dispatch from the past
A first love reappears
Sometimes people disappear from your life and you never know what happened to them.
All these years I thought he was dead and he wasn't, and because of that, a piece of me is restored to life as well. It was the 1960s, and I met him at an amusement park in Chicago. He was forbidden fruit. I was Jewish and he was Catholic, and to even be his friend would incur the wrath of my family, particularly my father, who was very old school. I didn't care.
He held my hand and told me I was beautiful. I dreamed of a future life that included a devoted husband, children and work that I loved.
We snuck around, meeting each other for almost two years, and then, almost as quickly as it started, it was over. My father found out about us and punished me severely. My boyfriend met another girl and broke up with me. I heard he was sent to Vietnam and later was told that he had been killed there. I met another boy, and by my senior year of high school, I was pregnant with my first child. He also wasn't Jewish, and this time my parents disowned me. I was 17. My daughter and I lived in a small apartment on Chicago's South Side. I trudged to classes and to work. We took buses to and from the day-care center. I was eligible for food stamps. We made do as best we could. I missed my parents. I missed my sister. I missed my youth.
I wrote a letter to an advice columnist at the Chicago American newspaper, asking for help and telling her my story. She said she wanted to meet in person, and it didn't occur to me that this was not the usual way letters were answered. She brought my parents to our little apartment to meet their granddaughter. We reconciled.
I met a man and married him, ignoring the warning signs that he was sending. The next 10 years I was abused and told over and over again by him that I was too ugly to be alive. I finally found the courage to leave.
I met the love of my life in 1987. I told him the truth about my history -- that I was a teenage mother, an abused wife, had been disowned, and my child and I traumatized beyond measure. I left out the part about my first boyfriend. I didn't want my future husband to know that until I met him, that first boy was the only person who had ever said I was beautiful.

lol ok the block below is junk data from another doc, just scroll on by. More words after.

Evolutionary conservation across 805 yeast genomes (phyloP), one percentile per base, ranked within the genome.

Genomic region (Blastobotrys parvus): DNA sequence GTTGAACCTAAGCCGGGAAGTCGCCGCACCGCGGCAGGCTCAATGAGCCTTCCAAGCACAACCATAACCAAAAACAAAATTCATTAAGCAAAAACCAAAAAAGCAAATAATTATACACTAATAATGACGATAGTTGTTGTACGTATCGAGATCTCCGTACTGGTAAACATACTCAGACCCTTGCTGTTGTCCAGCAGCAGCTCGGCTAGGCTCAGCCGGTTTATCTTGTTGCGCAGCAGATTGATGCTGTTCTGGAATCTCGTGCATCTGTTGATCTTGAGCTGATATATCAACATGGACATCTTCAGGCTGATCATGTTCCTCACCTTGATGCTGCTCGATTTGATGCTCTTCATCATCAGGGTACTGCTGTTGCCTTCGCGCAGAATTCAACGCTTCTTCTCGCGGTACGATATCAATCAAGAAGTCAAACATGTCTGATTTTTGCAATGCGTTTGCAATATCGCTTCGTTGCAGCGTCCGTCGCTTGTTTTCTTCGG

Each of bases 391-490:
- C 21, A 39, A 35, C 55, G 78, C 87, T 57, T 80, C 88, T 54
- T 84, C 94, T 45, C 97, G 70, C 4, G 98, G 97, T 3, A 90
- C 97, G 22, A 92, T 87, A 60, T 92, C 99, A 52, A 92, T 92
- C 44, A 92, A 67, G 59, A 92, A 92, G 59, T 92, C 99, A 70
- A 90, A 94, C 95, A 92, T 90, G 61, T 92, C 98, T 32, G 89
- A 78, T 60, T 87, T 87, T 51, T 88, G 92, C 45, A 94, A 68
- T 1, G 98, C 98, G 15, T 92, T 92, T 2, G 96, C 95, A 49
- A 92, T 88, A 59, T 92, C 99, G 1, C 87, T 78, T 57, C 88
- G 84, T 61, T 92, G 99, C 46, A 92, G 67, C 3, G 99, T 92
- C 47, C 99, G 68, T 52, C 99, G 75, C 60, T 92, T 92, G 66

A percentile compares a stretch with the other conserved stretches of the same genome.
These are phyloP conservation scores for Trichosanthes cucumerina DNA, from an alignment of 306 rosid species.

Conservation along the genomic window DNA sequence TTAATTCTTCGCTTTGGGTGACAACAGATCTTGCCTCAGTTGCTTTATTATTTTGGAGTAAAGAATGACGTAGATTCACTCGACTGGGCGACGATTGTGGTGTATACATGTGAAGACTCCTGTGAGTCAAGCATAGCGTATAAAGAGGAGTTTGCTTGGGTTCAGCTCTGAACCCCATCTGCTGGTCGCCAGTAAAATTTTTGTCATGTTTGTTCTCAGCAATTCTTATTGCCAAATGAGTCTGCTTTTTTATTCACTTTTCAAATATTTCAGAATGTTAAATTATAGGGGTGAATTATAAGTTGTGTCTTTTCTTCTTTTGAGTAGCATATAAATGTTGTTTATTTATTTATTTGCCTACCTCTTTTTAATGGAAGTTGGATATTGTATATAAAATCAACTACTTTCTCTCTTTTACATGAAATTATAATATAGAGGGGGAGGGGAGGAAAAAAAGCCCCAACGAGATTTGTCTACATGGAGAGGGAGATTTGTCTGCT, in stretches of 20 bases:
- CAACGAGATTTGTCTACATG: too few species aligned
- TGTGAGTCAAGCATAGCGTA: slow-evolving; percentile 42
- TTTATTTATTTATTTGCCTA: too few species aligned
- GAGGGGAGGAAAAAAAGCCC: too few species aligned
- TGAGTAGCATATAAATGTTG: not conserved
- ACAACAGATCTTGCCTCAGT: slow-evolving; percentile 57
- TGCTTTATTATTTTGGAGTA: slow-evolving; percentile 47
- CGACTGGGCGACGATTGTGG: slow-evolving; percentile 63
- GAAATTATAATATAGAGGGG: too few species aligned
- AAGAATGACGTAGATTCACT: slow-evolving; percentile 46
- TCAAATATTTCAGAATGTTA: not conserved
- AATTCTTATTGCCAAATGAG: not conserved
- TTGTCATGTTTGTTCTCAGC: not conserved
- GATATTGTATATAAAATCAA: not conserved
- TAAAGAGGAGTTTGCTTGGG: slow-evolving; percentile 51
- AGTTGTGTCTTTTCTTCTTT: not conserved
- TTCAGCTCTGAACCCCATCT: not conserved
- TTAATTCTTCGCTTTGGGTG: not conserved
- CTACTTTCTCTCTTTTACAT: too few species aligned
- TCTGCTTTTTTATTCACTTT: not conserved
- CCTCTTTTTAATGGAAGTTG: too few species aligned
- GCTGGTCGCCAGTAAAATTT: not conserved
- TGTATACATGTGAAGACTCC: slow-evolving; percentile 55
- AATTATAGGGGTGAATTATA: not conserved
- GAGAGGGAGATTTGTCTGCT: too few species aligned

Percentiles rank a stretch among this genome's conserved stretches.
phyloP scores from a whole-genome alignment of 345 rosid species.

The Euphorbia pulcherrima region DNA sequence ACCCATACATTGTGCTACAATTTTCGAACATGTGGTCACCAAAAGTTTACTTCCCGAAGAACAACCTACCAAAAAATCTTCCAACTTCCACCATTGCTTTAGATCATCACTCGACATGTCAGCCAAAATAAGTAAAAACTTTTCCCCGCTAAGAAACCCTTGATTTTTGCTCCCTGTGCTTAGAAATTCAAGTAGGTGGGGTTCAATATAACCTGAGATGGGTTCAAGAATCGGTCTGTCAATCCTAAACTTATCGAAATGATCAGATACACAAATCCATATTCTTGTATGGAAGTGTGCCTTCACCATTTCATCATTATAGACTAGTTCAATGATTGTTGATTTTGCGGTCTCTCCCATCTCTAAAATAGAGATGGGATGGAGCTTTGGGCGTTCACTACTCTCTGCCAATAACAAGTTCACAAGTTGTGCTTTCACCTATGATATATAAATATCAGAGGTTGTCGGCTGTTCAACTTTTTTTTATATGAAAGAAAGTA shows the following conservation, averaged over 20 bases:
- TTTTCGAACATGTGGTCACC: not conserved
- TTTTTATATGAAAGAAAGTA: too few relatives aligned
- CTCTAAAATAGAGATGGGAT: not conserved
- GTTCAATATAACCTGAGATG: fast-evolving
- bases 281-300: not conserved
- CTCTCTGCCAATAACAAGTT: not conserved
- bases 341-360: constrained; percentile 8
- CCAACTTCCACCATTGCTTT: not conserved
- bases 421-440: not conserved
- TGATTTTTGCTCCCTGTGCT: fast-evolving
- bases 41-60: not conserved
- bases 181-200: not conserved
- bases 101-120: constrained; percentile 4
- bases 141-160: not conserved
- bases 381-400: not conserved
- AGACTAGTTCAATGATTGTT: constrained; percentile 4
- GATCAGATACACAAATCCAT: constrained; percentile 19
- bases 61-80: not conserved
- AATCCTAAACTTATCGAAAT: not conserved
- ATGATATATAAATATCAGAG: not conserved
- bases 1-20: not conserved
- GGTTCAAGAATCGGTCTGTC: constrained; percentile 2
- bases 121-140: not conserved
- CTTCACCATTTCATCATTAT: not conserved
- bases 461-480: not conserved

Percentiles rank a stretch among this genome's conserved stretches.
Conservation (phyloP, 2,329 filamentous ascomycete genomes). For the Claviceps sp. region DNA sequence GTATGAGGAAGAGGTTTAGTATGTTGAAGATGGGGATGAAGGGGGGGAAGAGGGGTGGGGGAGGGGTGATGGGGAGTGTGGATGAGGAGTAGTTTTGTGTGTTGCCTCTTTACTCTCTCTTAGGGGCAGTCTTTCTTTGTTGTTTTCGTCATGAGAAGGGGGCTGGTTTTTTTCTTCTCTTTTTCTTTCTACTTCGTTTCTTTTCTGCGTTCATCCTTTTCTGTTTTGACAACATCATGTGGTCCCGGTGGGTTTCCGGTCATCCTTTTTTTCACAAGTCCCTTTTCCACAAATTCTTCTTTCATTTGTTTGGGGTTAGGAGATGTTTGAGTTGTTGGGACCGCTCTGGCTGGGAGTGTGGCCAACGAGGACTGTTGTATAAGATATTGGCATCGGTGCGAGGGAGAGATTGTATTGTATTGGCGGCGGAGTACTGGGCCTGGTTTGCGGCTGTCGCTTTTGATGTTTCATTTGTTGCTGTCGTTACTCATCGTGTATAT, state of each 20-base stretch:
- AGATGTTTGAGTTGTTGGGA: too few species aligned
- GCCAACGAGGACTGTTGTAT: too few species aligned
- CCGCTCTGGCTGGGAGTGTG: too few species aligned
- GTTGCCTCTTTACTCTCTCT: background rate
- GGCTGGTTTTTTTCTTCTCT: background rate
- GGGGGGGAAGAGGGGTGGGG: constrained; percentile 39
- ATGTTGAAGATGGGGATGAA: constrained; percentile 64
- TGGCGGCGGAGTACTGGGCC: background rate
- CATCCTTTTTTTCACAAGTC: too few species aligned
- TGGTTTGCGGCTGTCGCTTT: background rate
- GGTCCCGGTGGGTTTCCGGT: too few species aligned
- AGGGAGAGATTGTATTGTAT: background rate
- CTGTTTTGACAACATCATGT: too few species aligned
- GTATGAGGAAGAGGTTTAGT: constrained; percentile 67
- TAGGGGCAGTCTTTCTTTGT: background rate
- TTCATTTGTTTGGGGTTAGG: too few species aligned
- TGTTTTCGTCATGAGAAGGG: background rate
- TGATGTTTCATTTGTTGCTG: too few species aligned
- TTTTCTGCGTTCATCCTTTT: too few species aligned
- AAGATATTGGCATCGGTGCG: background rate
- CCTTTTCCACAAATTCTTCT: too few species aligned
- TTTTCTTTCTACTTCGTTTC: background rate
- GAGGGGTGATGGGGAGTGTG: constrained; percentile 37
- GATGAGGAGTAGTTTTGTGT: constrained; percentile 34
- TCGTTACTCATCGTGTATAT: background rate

Our lives went forward. We stayed in love. We adopted a baby and bought a house, my ex-husband died, I spoke out against domestic violence, and we both had work that was important. We celebrated our 20th wedding anniversary. Once in awhile, I would read something about Vietnam and remember. I never said a word.
And then just a few weeks ago, I received an e-mail from a social-networking site. My first boyfriend had sent me a message. I burst out crying and told my husband the story.
I joined the site. His note said, "Are you the same Cheryl I knew when I did not appreciate what a very special person you really were?"
It was him. He had been in Vietnam for three years. He had been terribly injured, but he was alive. I wrote back and told him about my life today. He answered with stories of his own. I posted a picture. He did not. At the end of his last message, he wrote: "Cheryl, you are still as beautiful as the first time I saw you."
Our messages ended after two. I don't want to know what he looks like now or, really, have the need to learn anything else. I just want to remember we both were once young and innocent, that he thought I was beautiful and that my life now is exactly as wonderful as the one I dreamed about a very long time ago.
-- Cheryl Kravitz, Silver Spring
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